What that means is that you are *not* going to launch and browse around in 100 different iPhone apps to see if there are 5-10 articles that you'd like to read later. We don't have time for that.

What we do is subscribe to the sources we care about, or, in more cases, other people that we trust and that share our interests. And then, instead of launching 100 different apps, we expect the content to come to us - in our social streams.

When we're on the go, we do this on our smartphones via social apps - like Facebook, Twitter, or Google+ - maybe mixed with a number of social aggregation services. When we have a longer "break" we do the same on our tablets, but then opt for social aggregators that can give us richer reading experiences. Like Zite, Feedly, Pulse or Flipboard.

It is only when we really want to relax that people launch individual apps focusing on a single source of content. Discovering content is a mobile experience. It is not something that happens in a publisher's app.

You might be thinking that's not true, because "studies show that ...blah blah ...are seeing increased app usage throughout the day". And while that is true, it is also completely wrong.

Take Wired Magazine. The number of subscribers to the iPad edition is far lower than the number of followers on their social channels. Wired has 1.1 million followers on Twitter. But Wired's iPad app cannot be linked to from any social channel.

What this tells you is that Wired is losing out. Their potential customers have very clearly told them that they want to "discover what's new" via socially aggregated services. But Wired is still trying to force people into a closed app consumption mode that only works on one device, in the evenings.

That is the opposite of mobile. As a publisher of longer articles, you need to mix the social nature of discovering (which is almost entirely a mobile experience) with your "app" world of consuming content. Keeping those two worlds technically separated is a gigantic mistake.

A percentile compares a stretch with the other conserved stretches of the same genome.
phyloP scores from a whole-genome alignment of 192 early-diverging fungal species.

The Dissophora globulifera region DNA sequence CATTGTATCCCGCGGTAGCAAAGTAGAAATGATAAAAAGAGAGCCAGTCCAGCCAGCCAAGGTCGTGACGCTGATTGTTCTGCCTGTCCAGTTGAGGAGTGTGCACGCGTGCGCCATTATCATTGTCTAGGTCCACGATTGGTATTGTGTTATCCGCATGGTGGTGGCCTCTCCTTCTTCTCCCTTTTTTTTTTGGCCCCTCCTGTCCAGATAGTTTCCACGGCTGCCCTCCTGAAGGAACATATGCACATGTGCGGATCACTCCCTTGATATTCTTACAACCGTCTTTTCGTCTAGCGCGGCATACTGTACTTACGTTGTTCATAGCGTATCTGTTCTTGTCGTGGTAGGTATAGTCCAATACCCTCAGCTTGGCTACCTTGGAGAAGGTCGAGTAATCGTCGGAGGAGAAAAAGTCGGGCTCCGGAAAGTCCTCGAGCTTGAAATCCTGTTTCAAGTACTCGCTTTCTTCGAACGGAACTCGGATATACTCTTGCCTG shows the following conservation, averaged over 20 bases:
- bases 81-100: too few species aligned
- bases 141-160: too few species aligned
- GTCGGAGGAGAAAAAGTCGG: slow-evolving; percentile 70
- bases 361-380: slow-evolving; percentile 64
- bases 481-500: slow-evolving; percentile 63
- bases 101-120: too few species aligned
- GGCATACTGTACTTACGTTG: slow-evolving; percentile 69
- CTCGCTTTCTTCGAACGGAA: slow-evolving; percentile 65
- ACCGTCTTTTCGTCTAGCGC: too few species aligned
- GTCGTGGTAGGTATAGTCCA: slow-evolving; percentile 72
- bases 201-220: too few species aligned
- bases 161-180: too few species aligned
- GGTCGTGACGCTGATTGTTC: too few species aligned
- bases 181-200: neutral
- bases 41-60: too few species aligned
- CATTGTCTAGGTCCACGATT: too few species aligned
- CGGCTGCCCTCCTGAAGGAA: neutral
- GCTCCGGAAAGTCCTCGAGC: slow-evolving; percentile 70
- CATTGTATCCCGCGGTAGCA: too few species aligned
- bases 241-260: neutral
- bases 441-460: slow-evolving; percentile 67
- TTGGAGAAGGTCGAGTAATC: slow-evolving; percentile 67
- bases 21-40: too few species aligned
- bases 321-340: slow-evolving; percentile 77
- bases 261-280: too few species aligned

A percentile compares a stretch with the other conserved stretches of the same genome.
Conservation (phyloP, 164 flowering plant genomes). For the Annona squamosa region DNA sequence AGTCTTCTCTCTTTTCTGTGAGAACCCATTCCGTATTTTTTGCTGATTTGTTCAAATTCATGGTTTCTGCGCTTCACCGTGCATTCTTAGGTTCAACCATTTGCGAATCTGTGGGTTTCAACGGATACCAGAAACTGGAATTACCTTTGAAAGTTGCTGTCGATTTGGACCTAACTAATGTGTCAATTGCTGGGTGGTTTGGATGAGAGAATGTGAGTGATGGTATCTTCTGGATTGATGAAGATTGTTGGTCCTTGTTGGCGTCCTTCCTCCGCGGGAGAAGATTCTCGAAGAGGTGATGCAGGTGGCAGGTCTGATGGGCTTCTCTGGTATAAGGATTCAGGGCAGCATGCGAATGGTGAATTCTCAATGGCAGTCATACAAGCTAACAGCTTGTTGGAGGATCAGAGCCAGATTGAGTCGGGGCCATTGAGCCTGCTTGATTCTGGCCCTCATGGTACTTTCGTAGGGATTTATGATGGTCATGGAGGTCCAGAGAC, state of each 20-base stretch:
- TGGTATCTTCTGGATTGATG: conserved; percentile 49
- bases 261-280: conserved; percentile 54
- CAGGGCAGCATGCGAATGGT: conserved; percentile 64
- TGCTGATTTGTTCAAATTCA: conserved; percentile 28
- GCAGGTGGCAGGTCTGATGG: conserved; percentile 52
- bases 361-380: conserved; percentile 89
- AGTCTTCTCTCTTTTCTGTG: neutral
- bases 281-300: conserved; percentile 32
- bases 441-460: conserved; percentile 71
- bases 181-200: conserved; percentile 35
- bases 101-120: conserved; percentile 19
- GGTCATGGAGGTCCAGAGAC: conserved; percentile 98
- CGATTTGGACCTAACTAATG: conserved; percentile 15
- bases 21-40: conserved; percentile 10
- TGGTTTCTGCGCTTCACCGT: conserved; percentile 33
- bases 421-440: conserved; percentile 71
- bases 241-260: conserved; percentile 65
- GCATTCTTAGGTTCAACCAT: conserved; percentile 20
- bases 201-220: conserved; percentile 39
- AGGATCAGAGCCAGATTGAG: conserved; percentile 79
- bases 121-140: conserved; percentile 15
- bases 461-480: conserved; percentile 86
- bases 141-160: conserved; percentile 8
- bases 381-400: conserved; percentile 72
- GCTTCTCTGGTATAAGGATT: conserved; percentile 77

Again, this is where the real trend of mobile enters the field with brute force. Mobile is about freedom, so you can't say that people discover on their iPhones and read on their iPads. Sometimes it is the other way around. Sometimes you discover articles you want to read during breakfast on your iPad, but then decide to read them on your iPhone on the subway, or when waiting for a meeting to start.

Mobile is about not forcing people into a consumption mode.

News

Let's look at news. In the past, news was something we consumed. When I was a kid, my parents would sit down for half an hour just to read the newspaper. They did this because they had been left without news throughout the day - they needed to catch up.

Today that usage pattern has changed dramatically. Sure the old generation (55+) is still doing it, just as they are still watching evening news on TV. But most people below that age are consuming news throughout the day - in tiny snacks.

This has a rather dramatic affect on the format of news. For one thing, creating a news app with daily issues makes no sense at all. You cannot "snack" on a daily issue.